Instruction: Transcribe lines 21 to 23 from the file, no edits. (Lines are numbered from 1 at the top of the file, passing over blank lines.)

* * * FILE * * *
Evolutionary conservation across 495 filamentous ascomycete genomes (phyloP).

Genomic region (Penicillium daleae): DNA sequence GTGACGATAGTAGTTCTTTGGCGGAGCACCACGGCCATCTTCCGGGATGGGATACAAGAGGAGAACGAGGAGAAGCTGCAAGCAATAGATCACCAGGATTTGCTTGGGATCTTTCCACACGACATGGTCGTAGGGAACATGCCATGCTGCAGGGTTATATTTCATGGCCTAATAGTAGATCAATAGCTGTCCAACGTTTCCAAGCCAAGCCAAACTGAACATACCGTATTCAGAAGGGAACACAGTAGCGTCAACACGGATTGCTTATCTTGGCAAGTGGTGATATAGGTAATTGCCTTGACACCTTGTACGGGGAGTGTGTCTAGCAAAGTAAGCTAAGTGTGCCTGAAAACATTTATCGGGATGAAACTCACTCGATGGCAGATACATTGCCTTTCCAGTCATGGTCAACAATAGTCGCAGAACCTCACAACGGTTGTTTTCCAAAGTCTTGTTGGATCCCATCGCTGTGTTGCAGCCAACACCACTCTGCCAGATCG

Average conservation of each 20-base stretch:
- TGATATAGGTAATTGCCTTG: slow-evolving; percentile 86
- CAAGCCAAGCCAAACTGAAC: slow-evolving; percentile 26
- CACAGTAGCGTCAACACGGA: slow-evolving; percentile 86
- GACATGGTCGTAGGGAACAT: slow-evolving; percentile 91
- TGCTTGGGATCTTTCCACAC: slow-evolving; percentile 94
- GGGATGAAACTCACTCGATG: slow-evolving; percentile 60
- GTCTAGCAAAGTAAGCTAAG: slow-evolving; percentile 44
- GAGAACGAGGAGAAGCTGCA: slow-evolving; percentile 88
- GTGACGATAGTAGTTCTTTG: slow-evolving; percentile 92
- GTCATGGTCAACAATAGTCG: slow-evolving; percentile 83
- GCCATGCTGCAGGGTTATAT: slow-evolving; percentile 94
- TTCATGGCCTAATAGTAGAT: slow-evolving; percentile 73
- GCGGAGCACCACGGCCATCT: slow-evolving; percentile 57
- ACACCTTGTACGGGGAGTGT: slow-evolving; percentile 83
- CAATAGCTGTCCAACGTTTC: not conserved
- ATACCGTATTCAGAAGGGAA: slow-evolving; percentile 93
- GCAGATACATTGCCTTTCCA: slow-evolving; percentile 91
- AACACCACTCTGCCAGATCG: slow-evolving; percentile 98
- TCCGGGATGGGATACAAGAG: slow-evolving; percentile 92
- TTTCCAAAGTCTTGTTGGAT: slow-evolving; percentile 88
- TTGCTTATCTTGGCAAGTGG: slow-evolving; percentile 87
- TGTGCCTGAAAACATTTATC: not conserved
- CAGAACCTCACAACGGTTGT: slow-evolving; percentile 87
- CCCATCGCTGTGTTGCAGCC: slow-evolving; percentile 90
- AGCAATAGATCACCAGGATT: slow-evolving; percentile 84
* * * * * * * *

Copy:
- AACACCACTCTGCCAGATCG: slow-evolving; percentile 98
- TCCGGGATGGGATACAAGAG: slow-evolving; percentile 92
- TTTCCAAAGTCTTGTTGGAT: slow-evolving; percentile 88